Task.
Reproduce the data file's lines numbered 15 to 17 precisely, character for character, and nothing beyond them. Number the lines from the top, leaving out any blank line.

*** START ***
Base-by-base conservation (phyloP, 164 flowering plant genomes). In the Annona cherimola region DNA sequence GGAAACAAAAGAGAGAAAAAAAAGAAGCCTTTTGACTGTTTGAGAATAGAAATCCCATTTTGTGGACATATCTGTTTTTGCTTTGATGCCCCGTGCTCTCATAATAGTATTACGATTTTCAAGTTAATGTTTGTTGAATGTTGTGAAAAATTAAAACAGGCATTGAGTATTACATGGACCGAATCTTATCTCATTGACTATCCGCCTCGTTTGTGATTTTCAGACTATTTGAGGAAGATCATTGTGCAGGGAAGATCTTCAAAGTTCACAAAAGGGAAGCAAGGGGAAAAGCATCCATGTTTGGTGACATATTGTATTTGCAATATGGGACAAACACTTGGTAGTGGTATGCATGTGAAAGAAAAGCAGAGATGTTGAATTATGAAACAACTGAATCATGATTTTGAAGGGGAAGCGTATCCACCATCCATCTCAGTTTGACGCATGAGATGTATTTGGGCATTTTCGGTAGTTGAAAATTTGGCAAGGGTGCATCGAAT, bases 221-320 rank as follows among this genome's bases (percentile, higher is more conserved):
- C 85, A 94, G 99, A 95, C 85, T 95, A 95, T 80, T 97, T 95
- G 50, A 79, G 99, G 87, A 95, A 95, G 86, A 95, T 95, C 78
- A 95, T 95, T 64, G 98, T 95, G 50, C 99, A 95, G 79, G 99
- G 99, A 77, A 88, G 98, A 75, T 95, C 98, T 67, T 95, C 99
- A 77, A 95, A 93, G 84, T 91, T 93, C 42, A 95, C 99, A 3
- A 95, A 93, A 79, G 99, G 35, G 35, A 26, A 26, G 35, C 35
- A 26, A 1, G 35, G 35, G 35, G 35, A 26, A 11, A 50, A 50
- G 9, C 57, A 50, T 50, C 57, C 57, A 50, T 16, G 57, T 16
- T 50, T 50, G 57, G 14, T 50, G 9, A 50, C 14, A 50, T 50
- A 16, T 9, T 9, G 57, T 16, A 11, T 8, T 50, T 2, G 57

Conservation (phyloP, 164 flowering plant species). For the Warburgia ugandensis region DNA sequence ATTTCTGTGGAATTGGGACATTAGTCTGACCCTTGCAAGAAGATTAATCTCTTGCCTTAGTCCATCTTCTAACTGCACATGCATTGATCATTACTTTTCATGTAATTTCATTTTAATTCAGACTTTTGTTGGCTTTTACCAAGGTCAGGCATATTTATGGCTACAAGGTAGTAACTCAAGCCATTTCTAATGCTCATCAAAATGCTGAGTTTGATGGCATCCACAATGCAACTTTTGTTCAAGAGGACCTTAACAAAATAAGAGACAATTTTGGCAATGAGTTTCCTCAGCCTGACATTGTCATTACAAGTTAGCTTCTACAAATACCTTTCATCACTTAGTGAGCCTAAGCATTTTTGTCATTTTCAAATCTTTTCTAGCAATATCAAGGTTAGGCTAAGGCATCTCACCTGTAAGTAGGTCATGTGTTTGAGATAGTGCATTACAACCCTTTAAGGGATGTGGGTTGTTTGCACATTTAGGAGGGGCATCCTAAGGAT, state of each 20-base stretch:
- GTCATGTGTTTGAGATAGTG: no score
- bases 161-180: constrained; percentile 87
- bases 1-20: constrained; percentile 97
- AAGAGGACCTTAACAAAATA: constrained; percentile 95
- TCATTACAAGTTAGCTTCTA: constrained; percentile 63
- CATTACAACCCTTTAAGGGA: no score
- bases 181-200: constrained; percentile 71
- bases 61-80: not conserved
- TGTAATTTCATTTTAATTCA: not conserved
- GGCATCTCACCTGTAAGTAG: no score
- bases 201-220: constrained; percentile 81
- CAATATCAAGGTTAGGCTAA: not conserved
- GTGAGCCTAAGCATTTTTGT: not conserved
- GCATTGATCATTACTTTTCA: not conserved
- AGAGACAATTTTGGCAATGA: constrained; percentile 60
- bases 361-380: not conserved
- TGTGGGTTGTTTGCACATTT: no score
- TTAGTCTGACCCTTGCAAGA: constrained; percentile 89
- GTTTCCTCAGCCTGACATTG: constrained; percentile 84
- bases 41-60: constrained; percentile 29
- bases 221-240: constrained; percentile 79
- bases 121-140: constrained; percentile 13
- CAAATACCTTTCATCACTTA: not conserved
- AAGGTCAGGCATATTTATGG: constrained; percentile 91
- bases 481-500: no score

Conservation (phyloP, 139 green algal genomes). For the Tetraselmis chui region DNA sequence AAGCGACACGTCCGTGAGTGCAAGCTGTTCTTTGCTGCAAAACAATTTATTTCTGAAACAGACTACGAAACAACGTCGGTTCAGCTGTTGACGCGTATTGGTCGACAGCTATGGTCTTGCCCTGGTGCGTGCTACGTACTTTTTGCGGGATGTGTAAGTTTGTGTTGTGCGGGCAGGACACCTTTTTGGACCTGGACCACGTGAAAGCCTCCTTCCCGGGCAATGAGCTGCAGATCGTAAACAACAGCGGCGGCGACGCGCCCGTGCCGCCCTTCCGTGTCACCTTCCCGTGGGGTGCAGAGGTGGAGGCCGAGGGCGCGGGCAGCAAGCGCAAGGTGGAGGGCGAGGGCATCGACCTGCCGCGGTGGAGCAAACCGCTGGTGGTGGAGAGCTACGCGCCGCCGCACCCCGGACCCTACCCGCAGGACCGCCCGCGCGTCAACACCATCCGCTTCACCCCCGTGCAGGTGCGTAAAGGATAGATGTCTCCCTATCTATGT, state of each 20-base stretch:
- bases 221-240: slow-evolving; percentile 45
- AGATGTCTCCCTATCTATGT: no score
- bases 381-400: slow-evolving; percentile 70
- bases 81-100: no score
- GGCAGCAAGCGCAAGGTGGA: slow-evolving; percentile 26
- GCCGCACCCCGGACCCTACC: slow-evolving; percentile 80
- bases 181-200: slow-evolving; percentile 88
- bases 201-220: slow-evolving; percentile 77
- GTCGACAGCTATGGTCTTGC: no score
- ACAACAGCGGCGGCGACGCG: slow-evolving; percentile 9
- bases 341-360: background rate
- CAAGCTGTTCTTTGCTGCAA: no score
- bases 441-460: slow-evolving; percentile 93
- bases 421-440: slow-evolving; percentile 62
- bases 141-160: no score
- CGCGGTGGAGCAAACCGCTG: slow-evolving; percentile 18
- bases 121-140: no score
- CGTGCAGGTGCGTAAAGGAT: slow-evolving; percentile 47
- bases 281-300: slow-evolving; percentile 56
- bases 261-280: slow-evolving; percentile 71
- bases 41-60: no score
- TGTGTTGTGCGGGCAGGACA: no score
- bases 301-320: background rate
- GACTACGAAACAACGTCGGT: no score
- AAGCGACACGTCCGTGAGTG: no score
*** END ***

- bases 1-20: constrained; percentile 97
- AAGAGGACCTTAACAAAATA: constrained; percentile 95
- TCATTACAAGTTAGCTTCTA: constrained; percentile 63